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You might have heard of Kwikset Kevo and didn’t even know it. It’s founder appeared on Shark Tank under the company name Unikey. Although he wasn’t able to strike a deal with the Sharks, he was able to license the tech to Kwikset and bring the smart lock to market.

I reviewed the Kevo and for the most part liked what I saw. At the time of that review there were features that Kwikset promised would arrived down the pike. One of those features was the ability to remote un/lock the door from any where you had an internet connection on your smartphone. And yes, it’s here and it’s called Kevo Plus.

If you’re a proud Kevo owner you’ll have to invest a bit more money in an additional box, called the Kevo gateway. Cost you ask? About $70, though I can’t find it for sale online.

Setup of the Kevo Plus

Setting up the Kevo Plus base station (or gateway) is a simple affair. Screw on the antenna, plug it into a power socket, and lastly connect the included Ethernet cable to your router.

My front door is down a level and about 25 feet in total distance from the Kevo base station. Thanks to the antenna, or so it would seem, the Bluetooth connection has no problem reaching and talking with the Kevo door lock. This hasn’t been the case with other door locks that depend on Zigbee and Zwave, so I was impressed to see this work.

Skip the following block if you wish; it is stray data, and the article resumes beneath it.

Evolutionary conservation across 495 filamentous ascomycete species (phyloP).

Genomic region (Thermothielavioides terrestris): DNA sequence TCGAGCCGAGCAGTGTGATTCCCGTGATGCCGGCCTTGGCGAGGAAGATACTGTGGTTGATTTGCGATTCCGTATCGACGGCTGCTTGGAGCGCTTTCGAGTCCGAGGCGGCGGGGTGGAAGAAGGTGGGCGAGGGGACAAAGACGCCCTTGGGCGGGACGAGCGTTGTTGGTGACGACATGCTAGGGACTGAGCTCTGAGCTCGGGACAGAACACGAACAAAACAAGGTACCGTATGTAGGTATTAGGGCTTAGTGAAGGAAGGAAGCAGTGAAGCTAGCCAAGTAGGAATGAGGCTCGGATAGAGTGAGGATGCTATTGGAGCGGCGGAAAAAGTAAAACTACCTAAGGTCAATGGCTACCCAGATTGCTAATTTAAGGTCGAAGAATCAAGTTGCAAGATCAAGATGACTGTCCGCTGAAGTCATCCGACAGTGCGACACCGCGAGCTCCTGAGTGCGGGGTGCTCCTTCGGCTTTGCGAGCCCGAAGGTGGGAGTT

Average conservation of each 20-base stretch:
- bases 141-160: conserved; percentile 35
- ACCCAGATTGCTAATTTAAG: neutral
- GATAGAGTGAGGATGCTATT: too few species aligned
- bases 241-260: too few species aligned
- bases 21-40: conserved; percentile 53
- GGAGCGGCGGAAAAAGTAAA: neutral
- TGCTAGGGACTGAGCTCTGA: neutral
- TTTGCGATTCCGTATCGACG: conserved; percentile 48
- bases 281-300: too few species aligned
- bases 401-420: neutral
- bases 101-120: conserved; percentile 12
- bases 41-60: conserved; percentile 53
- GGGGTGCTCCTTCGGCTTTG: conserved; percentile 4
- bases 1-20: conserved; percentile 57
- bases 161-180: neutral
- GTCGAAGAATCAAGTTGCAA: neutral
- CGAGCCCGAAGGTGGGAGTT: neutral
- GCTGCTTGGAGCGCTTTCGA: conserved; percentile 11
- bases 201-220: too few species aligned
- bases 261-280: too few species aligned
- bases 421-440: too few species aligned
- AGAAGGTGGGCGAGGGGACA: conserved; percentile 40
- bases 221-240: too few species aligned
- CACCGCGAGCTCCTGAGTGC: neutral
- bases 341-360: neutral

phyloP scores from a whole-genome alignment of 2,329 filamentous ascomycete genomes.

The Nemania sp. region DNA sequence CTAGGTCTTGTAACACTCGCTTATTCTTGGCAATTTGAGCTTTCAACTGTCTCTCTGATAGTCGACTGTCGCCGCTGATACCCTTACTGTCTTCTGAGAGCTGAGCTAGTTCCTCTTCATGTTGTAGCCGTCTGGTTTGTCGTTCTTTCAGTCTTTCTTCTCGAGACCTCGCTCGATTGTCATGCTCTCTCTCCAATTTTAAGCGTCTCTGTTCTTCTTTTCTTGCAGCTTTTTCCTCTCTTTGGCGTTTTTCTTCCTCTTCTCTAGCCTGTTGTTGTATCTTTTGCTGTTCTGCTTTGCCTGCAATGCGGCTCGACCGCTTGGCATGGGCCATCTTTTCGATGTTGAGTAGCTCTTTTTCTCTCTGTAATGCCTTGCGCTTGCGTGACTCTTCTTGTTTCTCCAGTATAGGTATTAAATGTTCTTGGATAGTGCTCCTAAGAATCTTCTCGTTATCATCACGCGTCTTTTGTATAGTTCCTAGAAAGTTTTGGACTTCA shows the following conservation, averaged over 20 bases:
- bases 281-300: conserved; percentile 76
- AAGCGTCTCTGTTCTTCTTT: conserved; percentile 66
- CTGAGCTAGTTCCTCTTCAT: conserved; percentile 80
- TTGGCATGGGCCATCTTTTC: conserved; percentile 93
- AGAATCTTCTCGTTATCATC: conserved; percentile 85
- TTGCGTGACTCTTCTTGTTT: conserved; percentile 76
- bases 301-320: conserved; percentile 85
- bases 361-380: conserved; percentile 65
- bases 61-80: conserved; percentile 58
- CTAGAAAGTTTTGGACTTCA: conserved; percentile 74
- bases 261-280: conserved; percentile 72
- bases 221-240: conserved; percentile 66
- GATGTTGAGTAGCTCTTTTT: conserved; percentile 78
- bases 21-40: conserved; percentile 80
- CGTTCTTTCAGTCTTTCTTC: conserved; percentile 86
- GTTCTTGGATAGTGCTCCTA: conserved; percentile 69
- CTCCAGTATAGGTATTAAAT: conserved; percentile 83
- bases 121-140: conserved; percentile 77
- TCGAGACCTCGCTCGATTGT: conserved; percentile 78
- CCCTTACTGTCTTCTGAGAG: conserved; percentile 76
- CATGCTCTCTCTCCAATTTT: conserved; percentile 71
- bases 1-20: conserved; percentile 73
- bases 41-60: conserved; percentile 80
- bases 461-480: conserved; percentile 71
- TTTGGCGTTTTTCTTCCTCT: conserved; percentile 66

Update: After months of use, the Kevo Plus connection is probably best described as spotty. It’s hard to tell if it’s the Kevo Plus itself, the structure of my home, the service itself, or a combination of the aforementioned. Keep reading to learn more.

The app will walk you through the process to upgrade your Kevo smart lock – this is called Kevo Plus – to work with the base station. To do this you’ll need to be in very close proximity to your lock where via Bluetooth the app will pass along a software update. Next the app will step-by-step setup the Kevo base station, pairing the two pieces of smartlock hardware together, also using your phone and proximity to complete the process. If things are setup correctly, the LED ring on top of the Kevo base station should glow a solid blue. If it flashes, it has not.

Using Kevo Plus To Unlock

Kevo Plus Smart Lock App review
My Kevo Plus didn’t always show the correct status of the lock.

When Kevo first launched there were clearly short comings. One of them was the inability to unlock your Kevo from any where using the app. However, it’s likely that the company didn’t include this feature due to battery concerns. Don’t believe me? Just take a look at Lockitron.